Thursday, 31 October 2013

Drilling DEEPER into the BFI London Film Festival #lff (Part 2)

Continuing my very intuitive London Film Festival 2013 taxonomy...


Where would you find a film festival without a handful of films on this eternal theme? Three excellent ones here, a very controlled performance in Nebraska from Bruce Dern as an old, semi-alcoholic grump who is convinced he’s won a million in a lottery and wants to go to claim his prize. His son David takes the path of least resistance and decides to take him on a road trip that explores and redefines family ties with humour but without cloying sentimentality. 


Like Father, Like Son, the latest from Hirokazu Kore-eda takes a hypothetical situation, two boys swapped at birth, and tries and tests tests the two very different couples through what it means to be a parent as they contemplate exchanging their six-year-olds.  

Like Father, Like Son
A terse and contained British prison drama from David Mackenzie, Starred Up avoids the genre clichés through the strength and brutal detail of its opening scenes. Eric, a young offender is sent to adult prison because he is uncontrollable. His father happens to be banged up there and a conflict arises between the tensions in their relationship and progressive attempts to rehabilitate him through group therapy. A tough watch that only slightly dilutes as the plot moves towards its resolution.


 In which case the speculation is what happens to dialogue? Does the character talk to him or herself? Do we get interior monologue? Will it be a silent film? Three notable cases at the LFF: lost in space drama Gravity which delivers its very own 3D roller coaster ride, Locke (which I regretfully didn't see but is Tom Hardy in the interior of a car, driving from Wales to London for the duration of the film) and All is Lost in which Robert Redford is a yachtsman adrift in the Indian Ocean in a leaky vessel.

All is Lost


Computer Chess
Cinematography is the crucial element here, spectacular widescreen photography in Nebraska to convey the vast open spaces of midwest America and the closed, monotonous structures of small town life; in the US Indie offbeat comedy Computer Chess to simulate early 80s grainy video; and to stunning effect in the glittering, deep focus landscapes in the Polish biopic of 20th century Roma poet, Bronislawa Wajs, aka Papusza, a revelation, though there were barely 30 people in the audience at the public screening I attended.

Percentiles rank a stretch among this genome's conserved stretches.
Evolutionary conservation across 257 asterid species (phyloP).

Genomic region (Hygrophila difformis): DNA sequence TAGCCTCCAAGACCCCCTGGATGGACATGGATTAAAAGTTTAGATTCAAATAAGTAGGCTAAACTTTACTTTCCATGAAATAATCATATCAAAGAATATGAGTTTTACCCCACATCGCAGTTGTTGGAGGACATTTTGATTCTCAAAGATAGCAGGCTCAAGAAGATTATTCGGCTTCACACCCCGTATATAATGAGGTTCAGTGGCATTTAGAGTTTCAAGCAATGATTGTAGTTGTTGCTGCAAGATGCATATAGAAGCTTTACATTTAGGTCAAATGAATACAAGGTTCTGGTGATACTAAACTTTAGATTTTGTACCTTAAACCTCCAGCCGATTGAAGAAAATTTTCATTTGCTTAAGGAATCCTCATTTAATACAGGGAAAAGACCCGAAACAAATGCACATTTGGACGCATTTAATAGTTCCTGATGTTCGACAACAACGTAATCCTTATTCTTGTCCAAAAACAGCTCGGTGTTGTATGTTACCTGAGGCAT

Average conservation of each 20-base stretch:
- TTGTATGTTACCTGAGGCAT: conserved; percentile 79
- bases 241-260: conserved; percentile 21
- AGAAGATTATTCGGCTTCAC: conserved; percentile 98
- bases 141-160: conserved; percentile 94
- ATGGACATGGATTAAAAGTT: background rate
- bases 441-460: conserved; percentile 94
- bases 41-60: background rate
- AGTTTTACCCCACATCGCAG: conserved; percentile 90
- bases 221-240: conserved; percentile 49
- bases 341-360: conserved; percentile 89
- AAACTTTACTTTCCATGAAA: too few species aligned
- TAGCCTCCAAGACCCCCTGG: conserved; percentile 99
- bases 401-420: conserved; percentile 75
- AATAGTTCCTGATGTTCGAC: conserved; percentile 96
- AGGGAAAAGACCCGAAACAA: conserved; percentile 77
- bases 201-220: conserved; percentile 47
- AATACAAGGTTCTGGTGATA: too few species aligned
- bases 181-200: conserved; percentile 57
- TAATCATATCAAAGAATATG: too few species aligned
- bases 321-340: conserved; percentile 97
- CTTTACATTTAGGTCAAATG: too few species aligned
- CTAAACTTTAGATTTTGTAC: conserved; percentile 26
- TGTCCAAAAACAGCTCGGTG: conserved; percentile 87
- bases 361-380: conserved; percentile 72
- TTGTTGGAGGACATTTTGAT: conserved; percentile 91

There were three Greek films in total, of special interest to me; I sought them out. Two of them - The Eternal Return of Antonis Paraskevas and Luton - could be classified as Greek 'weird wave' films following in the footsteps of Dogtooth, Attenberg, The Boy Eating the Bird's Food though the young director of Luton repudiated this categorisation in his Q&A.  They reflect, as you might expect, a troubled and fragmented society and eschew a conventional narrative story-telling. The third, The Enemy Within, was similarly dystopian but in straightforward revenge thriller form. I was delighted to run into Margaret, formerly Flicks in the Sticks promoter at Garway, at the Luton screening at Vue Leicester Square. Her verdict on Luton was 'pretty hard to take', unremittingly grim social and personal relations, long, long sequences and not much indication of where the film was headed. Or indeed why it was called Luton. The director explained that the airport had something to do with it: a mundane place where not much goes on (?) that is a gateway to London where everything is happening. Thus the episodes depicted in the film.

The Eternal Return of Antonis Paraskevas



  • 12 Years a Slave - a tour-de-force from Steve McQueen (Hunger, Shame).
  • Gloria
  • Papusza
  • Like Father, Like Son
  • Ilo Ilo -  fresh, low budget Singapore family drama which won Anthony Chen the Sutherland Award for best first feature at LFF as well as Camera D’Or at Cannes.
    Ilo Ilo
  • Exhibition
  • Nebraska
  • Sacro Gra - surreal, in the sense of bringing out the extraordinary in the everyday, this documentary that skirts around the margins of Rome's ring road won the Golden Lion at the Venice Film Festival. Would make intriguing double bill, a long one, with The Great Beauty.
  • The Epic of Everest - unseen since it was a box office draw in 1924, this restoration from the BFI National Archive of Mallory and Irvine's tragic attempt to reach the summit of the highest mountain in the world is fabulous, down to the lyrical but occasionally dodgy inter-titles.
    The Epic of Everest
  • La Belle et La Bête - restored and simply magical. It seems likely this will play at Borderlines 2014 so come see and bring children, grandchildren, nephews and nieces (it's a PG) to catch the bug of cinema. 
    La Belle et La Bête

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